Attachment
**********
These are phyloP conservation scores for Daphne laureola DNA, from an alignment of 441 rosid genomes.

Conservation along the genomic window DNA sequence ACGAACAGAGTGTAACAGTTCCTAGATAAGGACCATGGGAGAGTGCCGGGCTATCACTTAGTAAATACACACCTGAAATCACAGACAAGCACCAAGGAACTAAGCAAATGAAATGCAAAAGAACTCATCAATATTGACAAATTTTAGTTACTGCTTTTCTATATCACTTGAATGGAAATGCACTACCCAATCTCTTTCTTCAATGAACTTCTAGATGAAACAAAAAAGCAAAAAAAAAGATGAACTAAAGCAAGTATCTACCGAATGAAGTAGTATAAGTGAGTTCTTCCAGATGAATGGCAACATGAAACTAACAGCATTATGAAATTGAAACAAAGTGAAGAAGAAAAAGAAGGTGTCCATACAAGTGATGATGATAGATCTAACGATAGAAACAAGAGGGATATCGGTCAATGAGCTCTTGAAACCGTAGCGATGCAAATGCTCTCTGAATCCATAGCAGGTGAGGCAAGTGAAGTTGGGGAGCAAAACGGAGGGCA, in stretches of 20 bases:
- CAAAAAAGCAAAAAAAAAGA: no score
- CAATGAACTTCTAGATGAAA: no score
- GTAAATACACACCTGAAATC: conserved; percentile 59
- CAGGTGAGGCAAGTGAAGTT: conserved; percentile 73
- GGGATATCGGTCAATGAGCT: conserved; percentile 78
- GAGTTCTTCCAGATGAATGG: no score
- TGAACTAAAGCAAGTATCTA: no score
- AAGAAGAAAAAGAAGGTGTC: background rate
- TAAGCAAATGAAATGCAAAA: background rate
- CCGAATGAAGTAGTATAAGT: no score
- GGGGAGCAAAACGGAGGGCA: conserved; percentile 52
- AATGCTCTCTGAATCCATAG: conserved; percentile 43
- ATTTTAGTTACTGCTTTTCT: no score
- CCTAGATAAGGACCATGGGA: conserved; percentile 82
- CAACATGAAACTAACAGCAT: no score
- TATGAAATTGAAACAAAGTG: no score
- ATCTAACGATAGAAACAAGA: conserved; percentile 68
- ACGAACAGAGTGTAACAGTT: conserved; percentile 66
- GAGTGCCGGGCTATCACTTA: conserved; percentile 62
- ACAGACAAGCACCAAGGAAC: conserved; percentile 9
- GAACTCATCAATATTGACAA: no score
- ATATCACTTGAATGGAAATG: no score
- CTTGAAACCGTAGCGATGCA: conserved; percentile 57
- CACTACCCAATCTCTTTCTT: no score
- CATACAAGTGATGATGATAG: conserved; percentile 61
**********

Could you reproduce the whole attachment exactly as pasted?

These are phyloP conservation scores for Daphne laureola DNA, from an alignment of 441 rosid genomes.

Conservation along the genomic window DNA sequence ACGAACAGAGTGTAACAGTTCCTAGATAAGGACCATGGGAGAGTGCCGGGCTATCACTTAGTAAATACACACCTGAAATCACAGACAAGCACCAAGGAACTAAGCAAATGAAATGCAAAAGAACTCATCAATATTGACAAATTTTAGTTACTGCTTTTCTATATCACTTGAATGGAAATGCACTACCCAATCTCTTTCTTCAATGAACTTCTAGATGAAACAAAAAAGCAAAAAAAAAGATGAACTAAAGCAAGTATCTACCGAATGAAGTAGTATAAGTGAGTTCTTCCAGATGAATGGCAACATGAAACTAACAGCATTATGAAATTGAAACAAAGTGAAGAAGAAAAAGAAGGTGTCCATACAAGTGATGATGATAGATCTAACGATAGAAACAAGAGGGATATCGGTCAATGAGCTCTTGAAACCGTAGCGATGCAAATGCTCTCTGAATCCATAGCAGGTGAGGCAAGTGAAGTTGGGGAGCAAAACGGAGGGCA, in stretches of 20 bases:
- CAAAAAAGCAAAAAAAAAGA: no score
- CAATGAACTTCTAGATGAAA: no score
- GTAAATACACACCTGAAATC: conserved; percentile 59
- CAGGTGAGGCAAGTGAAGTT: conserved; percentile 73
- GGGATATCGGTCAATGAGCT: conserved; percentile 78
- GAGTTCTTCCAGATGAATGG: no score
- TGAACTAAAGCAAGTATCTA: no score
- AAGAAGAAAAAGAAGGTGTC: background rate
- TAAGCAAATGAAATGCAAAA: background rate
- CCGAATGAAGTAGTATAAGT: no score
- GGGGAGCAAAACGGAGGGCA: conserved; percentile 52
- AATGCTCTCTGAATCCATAG: conserved; percentile 43
- ATTTTAGTTACTGCTTTTCT: no score
- CCTAGATAAGGACCATGGGA: conserved; percentile 82
- CAACATGAAACTAACAGCAT: no score
- TATGAAATTGAAACAAAGTG: no score
- ATCTAACGATAGAAACAAGA: conserved; percentile 68
- ACGAACAGAGTGTAACAGTT: conserved; percentile 66
- GAGTGCCGGGCTATCACTTA: conserved; percentile 62
- ACAGACAAGCACCAAGGAAC: conserved; percentile 9
- GAACTCATCAATATTGACAA: no score
- ATATCACTTGAATGGAAATG: no score
- CTTGAAACCGTAGCGATGCA: conserved; percentile 57
- CACTACCCAATCTCTTTCTT: no score
- CATACAAGTGATGATGATAG: conserved; percentile 61